The massacre of 20 young children in Connecticut is moving Congress toward action to prevent the next mass shooting.
That's the view of Tucson's two congressmen, Democrats Raúl Grijalva and Ron Barber, who said Monday they support banning the sale of so-called "assault rifles" as well as high-capacity magazines.
They also called for action to help address mental illness.
"I think we have to stop talking about doing something and actually do something," said Barber, who was wounded in the mass shooting in Tucson on Jan. 8, 2011.
Grijalva called for moving beyond the "national dialogue" on guns in society that ramped up after the shootings in Tucson and continued through slaughters in Wisconsin, Colorado and Oregon this year.
"We have been cowed by (gun-rights) absolutists for too long," Grijalva said in a written statement. "When we accept eight or nine thousand gun murders a year as the price of what some people think of as freedom, we have gone too far."
Sen. Dianne Feinstein, a California Democrat, has said she plans to introduce a new assault-weapons ban that would target about 100 weapons and prohibit the sale of magazines and drums that can hold more than 10 bullets.
Any move to restrict sales of some guns, components or ammunition will meet certain resistance, but it may well be weaker now than it has been for years.
"There's a greater danger to our freedom, that people will lose their spine and not support the Constitution," said Charles Heller, a Tucsonan and co-founder of the Arizona Citizens Defense League.
Heller supports improving the system for ensuring that those judged mentally incompetent don't have guns, he said. But when it comes to firearms, he argues that the best solution is to have guns in the hands of good people with training.
"There's only one way to stop a bad person with a gun - that's with a good person with a gun," he said.
To prevent such shootings, there need to be more trained, armed people in schools, Heller said.
But Grijalva and Barber say especially deadly weapons and components such as the ones used in Newtown, Conn., and in Tucson must be taken off the market, even though millions of the guns and magazines are already in private hands.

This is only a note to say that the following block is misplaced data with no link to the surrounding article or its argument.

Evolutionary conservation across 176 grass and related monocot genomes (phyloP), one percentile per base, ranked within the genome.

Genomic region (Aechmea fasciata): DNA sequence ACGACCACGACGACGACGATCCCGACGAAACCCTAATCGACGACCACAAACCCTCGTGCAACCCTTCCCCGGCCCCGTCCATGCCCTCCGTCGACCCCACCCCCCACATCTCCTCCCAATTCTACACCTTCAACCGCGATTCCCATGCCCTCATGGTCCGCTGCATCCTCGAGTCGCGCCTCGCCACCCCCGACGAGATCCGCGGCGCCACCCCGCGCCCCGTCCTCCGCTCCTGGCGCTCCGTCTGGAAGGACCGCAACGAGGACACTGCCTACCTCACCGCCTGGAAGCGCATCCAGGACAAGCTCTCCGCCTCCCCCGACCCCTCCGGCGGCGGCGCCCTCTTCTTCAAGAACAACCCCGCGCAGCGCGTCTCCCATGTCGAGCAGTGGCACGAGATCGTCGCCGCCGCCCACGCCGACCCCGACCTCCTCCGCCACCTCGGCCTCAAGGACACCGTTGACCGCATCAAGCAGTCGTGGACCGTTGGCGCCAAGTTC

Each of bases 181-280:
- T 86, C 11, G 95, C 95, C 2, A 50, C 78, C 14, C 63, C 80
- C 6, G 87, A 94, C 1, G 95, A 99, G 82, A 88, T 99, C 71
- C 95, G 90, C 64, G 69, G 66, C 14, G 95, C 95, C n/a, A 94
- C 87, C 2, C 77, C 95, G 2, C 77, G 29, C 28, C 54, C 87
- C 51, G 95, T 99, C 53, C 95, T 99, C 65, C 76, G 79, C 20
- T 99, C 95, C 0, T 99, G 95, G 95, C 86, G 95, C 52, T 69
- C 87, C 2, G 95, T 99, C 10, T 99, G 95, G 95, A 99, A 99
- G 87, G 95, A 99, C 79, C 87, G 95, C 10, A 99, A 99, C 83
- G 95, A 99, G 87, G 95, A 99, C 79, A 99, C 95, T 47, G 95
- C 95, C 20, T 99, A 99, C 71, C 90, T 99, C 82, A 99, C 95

"What happens to that aging stockpile? I think that attrition takes care of that itself," Grijalva said.
Each mass shooting has multiple causes, Barber said, but two of the most common causes have been mental illness and access to high-powered weapons. He said he will re-introduce next session a bill intended to spread a program started in Southern Arizona providing "mental heath first aid."
The idea is to train people to recognize the signs of mental illness and teach them about the procedures and resources in the area where they live.
He and Grijalva also called for an end to funding cuts for mental-health care in Arizona and nationwide.
"We can't wait for another tragedy to deal with this," Barber said. "I don't want this to happen in any other school, with any other children."
Heller sympathized with that sentiment but said banning products is not the way to make that happen. He also called on news organizations to stop naming mass killers as a way of reducing the recognition they can receive from a rampage.
"That's the one thing you could do immediately that would have the most effect," he argued.
Arizona Daily Star reporter Stephanie Innes contributed to this report. Contact reporter Tim Steller at firstname.lastname@example.org or 807-8427.